The Pros and Cons of Free Web Hosting
Free web hosting is a tempting offer when you first start a website. Sites such as Wix and Weebly have great offers including a website builder. For a new, inexperienced website owner, it might be worth experimenting, but before you decide to build a monetized business on a free platform, read these pros and cons.
First, the fact that it’s free is one great reason. Maybe you just want to test out a blog or figure out if blogging is something you enjoy. Instead of investing money on hosting, you can try free hosting. Free hosting has very low commitment, so even if you decide to abandon the blog, you won’t need to do anything. The host might deactivate abandoned, inactive sites, but you still have your account if you decide to return to it.
With paid hosting, you usually sign a contract for a year. You can pay month-to-month, but hosts give you a discount if you prepay for a year. At this point, you’re tied to the host for a year even if you decide to move your website. Some paid hosts offer a 30 or 40-day money back guarantee. If you use the host for 6 months, you don’t get the remainder of your money for the unused 6 months. With free hosting, you don’t have any commitment to the host, so you can move without any extra costs.
Finally, free hosts are great learning platforms especially for people who have never owned a website. Since they cost nothing, you can make as many mistakes with your content, search engine optimization or site structure and not harm any large investment.
Free hosting can benefit some businesses, although you shouldn’t use free hosting with any busy site that requires user input such as shopping carts or customer portals. One benefit is marketing. The business can use a page for marketing a product without any major investment. Test the traffic for customer interest using a free, one page sales portal. If you see customer interest, you can then develop pages on your main site. If you see little interest, then abandon the free test site with no commitment or contracts.
Free hosting has several cons that paid hosting doesn’t have. Recently, the free host 000webhost kept quiet after 13 million plain text passwords were exposed. It wasn’t until the hacked list was posted publicly that 000webhost admitted to the issue. This problem isn’t unique to free web hosts, but using plain text passwords is a major security flaw in any system. Reputable paid hosts won’t use plain text passwords.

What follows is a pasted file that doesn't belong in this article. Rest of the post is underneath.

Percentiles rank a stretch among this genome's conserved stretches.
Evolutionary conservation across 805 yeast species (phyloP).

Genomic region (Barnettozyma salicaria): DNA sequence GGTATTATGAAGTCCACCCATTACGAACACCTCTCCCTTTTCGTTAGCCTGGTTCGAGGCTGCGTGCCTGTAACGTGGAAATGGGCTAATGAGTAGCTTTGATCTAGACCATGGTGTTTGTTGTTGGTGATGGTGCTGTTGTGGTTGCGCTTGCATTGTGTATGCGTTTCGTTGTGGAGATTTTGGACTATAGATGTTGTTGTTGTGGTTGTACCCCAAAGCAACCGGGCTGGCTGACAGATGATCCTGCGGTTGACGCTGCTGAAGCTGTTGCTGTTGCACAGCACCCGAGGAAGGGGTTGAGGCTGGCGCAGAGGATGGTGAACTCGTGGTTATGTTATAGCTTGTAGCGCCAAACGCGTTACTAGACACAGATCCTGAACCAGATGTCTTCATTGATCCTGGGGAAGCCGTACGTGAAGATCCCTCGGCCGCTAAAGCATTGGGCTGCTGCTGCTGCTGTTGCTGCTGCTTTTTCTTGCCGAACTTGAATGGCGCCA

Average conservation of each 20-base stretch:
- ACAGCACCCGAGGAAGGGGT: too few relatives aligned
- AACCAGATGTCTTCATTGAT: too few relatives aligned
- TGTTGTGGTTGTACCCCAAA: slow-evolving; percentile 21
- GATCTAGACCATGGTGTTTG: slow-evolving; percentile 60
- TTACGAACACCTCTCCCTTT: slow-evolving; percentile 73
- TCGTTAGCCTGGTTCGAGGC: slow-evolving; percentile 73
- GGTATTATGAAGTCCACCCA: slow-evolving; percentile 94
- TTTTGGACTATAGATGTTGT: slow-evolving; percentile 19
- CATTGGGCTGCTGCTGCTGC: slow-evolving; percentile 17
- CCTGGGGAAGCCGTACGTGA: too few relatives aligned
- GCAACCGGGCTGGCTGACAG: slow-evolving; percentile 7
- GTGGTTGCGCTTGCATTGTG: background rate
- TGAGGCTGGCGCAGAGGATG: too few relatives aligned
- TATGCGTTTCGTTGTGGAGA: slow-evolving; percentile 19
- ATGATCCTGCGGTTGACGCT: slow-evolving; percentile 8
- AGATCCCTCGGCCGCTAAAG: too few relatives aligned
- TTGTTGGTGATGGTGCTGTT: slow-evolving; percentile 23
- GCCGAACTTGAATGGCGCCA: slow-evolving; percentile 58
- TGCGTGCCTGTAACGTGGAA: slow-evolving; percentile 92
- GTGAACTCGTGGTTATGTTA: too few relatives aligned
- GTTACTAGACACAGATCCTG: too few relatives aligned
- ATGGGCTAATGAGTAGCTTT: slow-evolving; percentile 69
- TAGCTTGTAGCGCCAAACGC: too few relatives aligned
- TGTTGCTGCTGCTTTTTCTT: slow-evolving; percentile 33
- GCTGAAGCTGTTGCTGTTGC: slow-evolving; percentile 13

The root cause of the hack was from an old version of PHP installed on the host’s servers. Since hosting is free, there isn’t much urgency to upgrade systems. Free hosts usually have older hardware, older software, and don’t spend many resources upgrading hosting services.
Because free hosts don’t have the high-budget funds, downtime and crashes are common. If you need your site running at all times, free hosts are not a good option. Paid hosts also send you notifications when any planned downtime will occur. Paid hosts give you time to prepare and redirect traffic if you need the site operating during maintenance windows.
Free hosts have limited features even though companies such as Wix and Weebly have site builders. These builders are one of the main features for the sites, but site builders are very limited with what they can do. They can’t build robust, fully dynamic pages that take orders or let you easily work with new content. Most free hosts don’t offer databases, CPanel, FTP and email services. These tools are essential for business, so it’s better to work with a paid host.
Free hosts usually make their revenue using ads. These ads can be intrusive for visitors, so you shouldn’t use free hosting for serious business websites. Some ads are less intrusive than others, but free hosting loses trust with customers. If you don’t have enough money to pay $5/month for shared hosting, should customers trust you to secure their information? Most of the time, customers will bounce from your site if they see that you’re using free host accounts.
If you don’t have a large IT budget but don’t want to settle for free hosting, you can look into cloud hosting. Cloud hosting gives you full features, high security, and better customer support. It’s not free, but it is a cheaper option than many dedicated server plans.
The unique part about cloud hosting is that you pay for the resources you use. If you have a lot of traffic one month, you pay more. If you have seasonally slow traffic some months, you pay less. In other words, cloud hosting prices scale with your business revenue.
There are numerous cloud hosts available with different price points. These hosts make it easy to create new virtual servers, so you can have new sites provisioned within a few hours.
Another option is paid shared hosting. Most reputable hosting companies have low-priced shared hosting that’s much more beneficial than free hosting. You can pay as low as $3/month for affordable shared hosting. For $5/month, you get more resources including database access. Shop around for the best host, but some hosts include BlueHost, Host Gator, and GoDaddy.
If you don’t want to pay any money and don’t need a serious web commitment, free hosting is a good way to explore the web. If you need a serious site for a business or moneymaking venture, you should look into some kind of paid hosting whether it’s cheap shared hosting, VPS or dedicated servers. If you need a scalable option, look into cloud hosting.